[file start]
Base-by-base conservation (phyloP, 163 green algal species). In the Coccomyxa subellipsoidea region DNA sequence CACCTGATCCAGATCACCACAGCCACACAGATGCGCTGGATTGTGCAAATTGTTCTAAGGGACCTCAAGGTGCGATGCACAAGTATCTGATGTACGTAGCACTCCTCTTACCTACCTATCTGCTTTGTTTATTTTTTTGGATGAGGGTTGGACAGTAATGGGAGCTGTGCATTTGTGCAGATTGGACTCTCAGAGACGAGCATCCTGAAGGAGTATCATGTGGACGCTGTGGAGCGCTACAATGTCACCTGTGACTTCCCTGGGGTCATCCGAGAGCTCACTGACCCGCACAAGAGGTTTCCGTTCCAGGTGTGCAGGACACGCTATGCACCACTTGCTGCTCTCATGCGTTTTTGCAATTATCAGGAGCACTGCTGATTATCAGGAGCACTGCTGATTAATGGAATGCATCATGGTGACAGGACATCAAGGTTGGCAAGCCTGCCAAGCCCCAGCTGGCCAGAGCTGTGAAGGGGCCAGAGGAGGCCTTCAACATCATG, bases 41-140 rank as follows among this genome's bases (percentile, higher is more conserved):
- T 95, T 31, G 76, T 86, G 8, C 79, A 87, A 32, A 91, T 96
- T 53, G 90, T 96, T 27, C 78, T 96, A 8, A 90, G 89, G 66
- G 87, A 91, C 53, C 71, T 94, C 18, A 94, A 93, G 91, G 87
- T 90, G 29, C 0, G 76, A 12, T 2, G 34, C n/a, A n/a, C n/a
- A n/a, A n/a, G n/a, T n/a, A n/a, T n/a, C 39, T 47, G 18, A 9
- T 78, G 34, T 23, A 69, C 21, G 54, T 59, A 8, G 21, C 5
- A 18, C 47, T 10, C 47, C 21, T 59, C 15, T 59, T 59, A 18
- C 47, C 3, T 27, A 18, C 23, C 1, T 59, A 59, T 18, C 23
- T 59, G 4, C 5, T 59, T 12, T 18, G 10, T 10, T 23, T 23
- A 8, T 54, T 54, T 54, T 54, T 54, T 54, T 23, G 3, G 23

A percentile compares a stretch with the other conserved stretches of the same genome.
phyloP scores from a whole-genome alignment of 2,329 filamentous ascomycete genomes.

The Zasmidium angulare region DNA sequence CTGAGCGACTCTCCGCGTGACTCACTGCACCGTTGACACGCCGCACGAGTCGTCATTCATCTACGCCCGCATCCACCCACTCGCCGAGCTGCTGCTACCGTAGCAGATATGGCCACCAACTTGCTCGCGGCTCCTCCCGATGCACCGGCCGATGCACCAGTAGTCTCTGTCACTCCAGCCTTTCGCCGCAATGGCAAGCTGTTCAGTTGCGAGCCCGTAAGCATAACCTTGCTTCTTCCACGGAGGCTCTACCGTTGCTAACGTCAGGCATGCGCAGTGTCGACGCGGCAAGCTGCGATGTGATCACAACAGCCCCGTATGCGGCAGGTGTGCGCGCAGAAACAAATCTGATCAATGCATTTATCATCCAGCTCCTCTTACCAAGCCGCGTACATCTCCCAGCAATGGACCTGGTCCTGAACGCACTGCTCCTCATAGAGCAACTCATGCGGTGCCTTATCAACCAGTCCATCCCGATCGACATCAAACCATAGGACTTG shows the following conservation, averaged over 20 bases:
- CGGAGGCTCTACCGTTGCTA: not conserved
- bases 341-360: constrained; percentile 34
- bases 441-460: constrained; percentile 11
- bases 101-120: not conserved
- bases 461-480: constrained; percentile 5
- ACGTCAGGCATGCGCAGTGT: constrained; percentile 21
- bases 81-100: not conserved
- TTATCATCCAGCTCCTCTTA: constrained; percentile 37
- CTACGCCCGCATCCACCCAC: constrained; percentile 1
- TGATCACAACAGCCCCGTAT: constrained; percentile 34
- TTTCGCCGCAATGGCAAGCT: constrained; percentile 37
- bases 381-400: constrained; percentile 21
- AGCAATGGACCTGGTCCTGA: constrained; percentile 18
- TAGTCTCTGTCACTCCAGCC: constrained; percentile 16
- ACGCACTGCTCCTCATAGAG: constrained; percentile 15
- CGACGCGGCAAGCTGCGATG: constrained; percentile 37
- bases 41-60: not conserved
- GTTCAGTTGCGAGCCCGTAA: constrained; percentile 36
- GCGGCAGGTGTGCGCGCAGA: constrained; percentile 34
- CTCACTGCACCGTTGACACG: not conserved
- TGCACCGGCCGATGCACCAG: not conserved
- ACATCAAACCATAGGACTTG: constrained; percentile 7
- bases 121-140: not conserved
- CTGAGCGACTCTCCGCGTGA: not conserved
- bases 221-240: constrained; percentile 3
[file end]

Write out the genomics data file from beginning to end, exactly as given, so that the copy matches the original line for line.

Base-by-base conservation (phyloP, 163 green algal species). In the Coccomyxa subellipsoidea region DNA sequence CACCTGATCCAGATCACCACAGCCACACAGATGCGCTGGATTGTGCAAATTGTTCTAAGGGACCTCAAGGTGCGATGCACAAGTATCTGATGTACGTAGCACTCCTCTTACCTACCTATCTGCTTTGTTTATTTTTTTGGATGAGGGTTGGACAGTAATGGGAGCTGTGCATTTGTGCAGATTGGACTCTCAGAGACGAGCATCCTGAAGGAGTATCATGTGGACGCTGTGGAGCGCTACAATGTCACCTGTGACTTCCCTGGGGTCATCCGAGAGCTCACTGACCCGCACAAGAGGTTTCCGTTCCAGGTGTGCAGGACACGCTATGCACCACTTGCTGCTCTCATGCGTTTTTGCAATTATCAGGAGCACTGCTGATTATCAGGAGCACTGCTGATTAATGGAATGCATCATGGTGACAGGACATCAAGGTTGGCAAGCCTGCCAAGCCCCAGCTGGCCAGAGCTGTGAAGGGGCCAGAGGAGGCCTTCAACATCATG, bases 41-140 rank as follows among this genome's bases (percentile, higher is more conserved):
- T 95, T 31, G 76, T 86, G 8, C 79, A 87, A 32, A 91, T 96
- T 53, G 90, T 96, T 27, C 78, T 96, A 8, A 90, G 89, G 66
- G 87, A 91, C 53, C 71, T 94, C 18, A 94, A 93, G 91, G 87
- T 90, G 29, C 0, G 76, A 12, T 2, G 34, C n/a, A n/a, C n/a
- A n/a, A n/a, G n/a, T n/a, A n/a, T n/a, C 39, T 47, G 18, A 9
- T 78, G 34, T 23, A 69, C 21, G 54, T 59, A 8, G 21, C 5
- A 18, C 47, T 10, C 47, C 21, T 59, C 15, T 59, T 59, A 18
- C 47, C 3, T 27, A 18, C 23, C 1, T 59, A 59, T 18, C 23
- T 59, G 4, C 5, T 59, T 12, T 18, G 10, T 10, T 23, T 23
- A 8, T 54, T 54, T 54, T 54, T 54, T 54, T 23, G 3, G 23

A percentile compares a stretch with the other conserved stretches of the same genome.
phyloP scores from a whole-genome alignment of 2,329 filamentous ascomycete genomes.

The Zasmidium angulare region DNA sequence CTGAGCGACTCTCCGCGTGACTCACTGCACCGTTGACACGCCGCACGAGTCGTCATTCATCTACGCCCGCATCCACCCACTCGCCGAGCTGCTGCTACCGTAGCAGATATGGCCACCAACTTGCTCGCGGCTCCTCCCGATGCACCGGCCGATGCACCAGTAGTCTCTGTCACTCCAGCCTTTCGCCGCAATGGCAAGCTGTTCAGTTGCGAGCCCGTAAGCATAACCTTGCTTCTTCCACGGAGGCTCTACCGTTGCTAACGTCAGGCATGCGCAGTGTCGACGCGGCAAGCTGCGATGTGATCACAACAGCCCCGTATGCGGCAGGTGTGCGCGCAGAAACAAATCTGATCAATGCATTTATCATCCAGCTCCTCTTACCAAGCCGCGTACATCTCCCAGCAATGGACCTGGTCCTGAACGCACTGCTCCTCATAGAGCAACTCATGCGGTGCCTTATCAACCAGTCCATCCCGATCGACATCAAACCATAGGACTTG shows the following conservation, averaged over 20 bases:
- CGGAGGCTCTACCGTTGCTA: not conserved
- bases 341-360: constrained; percentile 34
- bases 441-460: constrained; percentile 11
- bases 101-120: not conserved
- bases 461-480: constrained; percentile 5
- ACGTCAGGCATGCGCAGTGT: constrained; percentile 21
- bases 81-100: not conserved
- TTATCATCCAGCTCCTCTTA: constrained; percentile 37
- CTACGCCCGCATCCACCCAC: constrained; percentile 1
- TGATCACAACAGCCCCGTAT: constrained; percentile 34
- TTTCGCCGCAATGGCAAGCT: constrained; percentile 37
- bases 381-400: constrained; percentile 21
- AGCAATGGACCTGGTCCTGA: constrained; percentile 18
- TAGTCTCTGTCACTCCAGCC: constrained; percentile 16
- ACGCACTGCTCCTCATAGAG: constrained; percentile 15
- CGACGCGGCAAGCTGCGATG: constrained; percentile 37
- bases 41-60: not conserved
- GTTCAGTTGCGAGCCCGTAA: constrained; percentile 36
- GCGGCAGGTGTGCGCGCAGA: constrained; percentile 34
- CTCACTGCACCGTTGACACG: not conserved
- TGCACCGGCCGATGCACCAG: not conserved
- ACATCAAACCATAGGACTTG: constrained; percentile 7
- bases 121-140: not conserved
- CTGAGCGACTCTCCGCGTGA: not conserved
- bases 221-240: constrained; percentile 3